editor’s note :: i’m taking a break this month to work on a new manuscript. some of my closest friends have agreed to fill this space in my absence with their thoughts on bravery and what it means for our faith. you can read the rest of the posts here. today, shae shares her words. These days I have to will myself to wake, when the shrill shriek of tick-tock-time's-up severs through my dreams. In that moment, as my eyes hinge open and "my doubts start to gather" (as Relient K aptly sings), the most terrifying thought for me is this:
Put your feet on the ground and stand up.
It is terrifying because I don't know what's going to happen after I excavate myself from under the covers. Sure, I'll have breakfast and shower and brush my teeth (in no prescribed order), but then what?
I whimper a little and plant soft, warm soles against hard, cold floor. Terrified.
I quit my job close to six months ago - it wasn't working out. Call it stupid or ungrateful or naive, and maybe it was all of the above, but I call it a kick-up-the-butt in the right direction. Since then, I've been freelancing. You laugh - we all know it's just a fancy word for trying to get work (hopefully, with fingers crossed) in an area you're relatively skilled in.
It seems to me though, that the more I fight to find what fuels me (and let's be honest, puts a few pennies in the purse), it's like doors have been shut, are sliding closed, are slammed in my face or set alight. Occasionally there's a window, but doors are a lot easier to get through standing up.
So it remains: that terror. The terror that grabs hold of my gut when the sun meets the skyline, as I cement stubborn feet one at a time, to the freezing floor. The terror is there every time I have to rise. It's there after a business meeting, as church draws to a close, when I have to get out of my car, leaving a coffee shop after catching up with a friend. The words resound:
Put your feet on the ground and stand up.
The stab of "deer in headlights" terror leaves me with about a second and a half to decide what I'm going to do. There are two options: I can shrink back and skulk my way through the day. I know I'll make it, but I'll sleep later, bitter and exhausted from effort. Or I can plead for a strength that is not my own; a strength that not only gives me the power and will to stand, but empowers me to fight and press on when I feel I have no where to move to. I plead to Jesus.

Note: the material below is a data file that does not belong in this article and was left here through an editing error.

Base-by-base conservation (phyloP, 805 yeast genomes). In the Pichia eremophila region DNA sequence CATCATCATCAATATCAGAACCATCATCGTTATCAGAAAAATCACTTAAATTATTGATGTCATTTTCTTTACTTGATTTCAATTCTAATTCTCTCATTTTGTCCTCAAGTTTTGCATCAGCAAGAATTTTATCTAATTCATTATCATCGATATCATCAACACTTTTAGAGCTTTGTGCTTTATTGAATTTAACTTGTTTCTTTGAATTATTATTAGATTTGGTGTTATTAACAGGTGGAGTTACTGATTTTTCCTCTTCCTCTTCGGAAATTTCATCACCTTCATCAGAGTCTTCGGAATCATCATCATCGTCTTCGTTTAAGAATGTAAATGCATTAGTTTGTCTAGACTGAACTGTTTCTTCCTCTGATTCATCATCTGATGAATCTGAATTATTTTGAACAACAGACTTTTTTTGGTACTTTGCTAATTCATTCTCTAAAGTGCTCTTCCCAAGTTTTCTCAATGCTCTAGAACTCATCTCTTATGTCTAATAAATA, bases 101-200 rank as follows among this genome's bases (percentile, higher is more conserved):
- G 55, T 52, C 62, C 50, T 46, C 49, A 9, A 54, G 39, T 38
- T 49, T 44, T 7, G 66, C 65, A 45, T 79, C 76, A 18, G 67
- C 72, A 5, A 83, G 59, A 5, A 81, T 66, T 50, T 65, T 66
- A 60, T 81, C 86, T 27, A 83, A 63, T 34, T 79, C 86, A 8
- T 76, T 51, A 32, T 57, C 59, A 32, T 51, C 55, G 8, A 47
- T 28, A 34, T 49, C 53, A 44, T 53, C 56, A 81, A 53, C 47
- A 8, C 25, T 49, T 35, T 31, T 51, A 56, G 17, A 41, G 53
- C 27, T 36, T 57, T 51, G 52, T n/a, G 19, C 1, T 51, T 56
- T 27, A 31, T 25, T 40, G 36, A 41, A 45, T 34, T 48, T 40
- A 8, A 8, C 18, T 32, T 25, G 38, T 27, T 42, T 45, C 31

Here is Jesus who has seen terror up close. I have no doubt he - my perfect Jesus - faced terror as he stood before the tree-limbs nailed together in the shape of a cross. The wood he would, and did, hang on left no room for confidence or calm as the crowds mocked and taunted and beat.
But my Jesus knew the source of His strength - not His own, but from He that gives all things: God. He that overcomes, and overcame, all weakness: God. He, who's perfect love drives out all fear, terror, despair: God.
History has been made when standing at the feet of fear. (I bet they're massive feet too!) Noah knew the flood would come. Moses would appear before Pharaoh and be turned down again and again. Moses raised his staff to the Red Sea before death swarmed. Daniel was thrown into the lion's pit. Joshua was not even half the height of the walls of Jericho. Gideon had only ever known fear before God met him on the threshing floor. Mary was pregnant - a virgin - with the Christ.
Truth: Jesus has overcome - He is with you.
Tomorrow when terror tries to take its toll and I'm torn between pulling the covers back over my head and edging my toes towards touching down, I will tell my heart to sing:
"In the morning when I rise. give me Jesus. When I am alone. give me Jesus. When I come to die. give me Jesus. You can have all this world, but give me Jesus."
BIO :: Shae writes avidly between trying to find her voice and her purpose. She lives in storytelling South Africa and fills her time with good books, good friends, good music, and good wine. She loves coffee and cats, but can't stand balloons. She enjoys a good run or a hard game of squash, and is a relatively skilled musician. She believes in hope and grace and trusts the merciful, and sometimes messy, makeover in an ongoing process of redemption.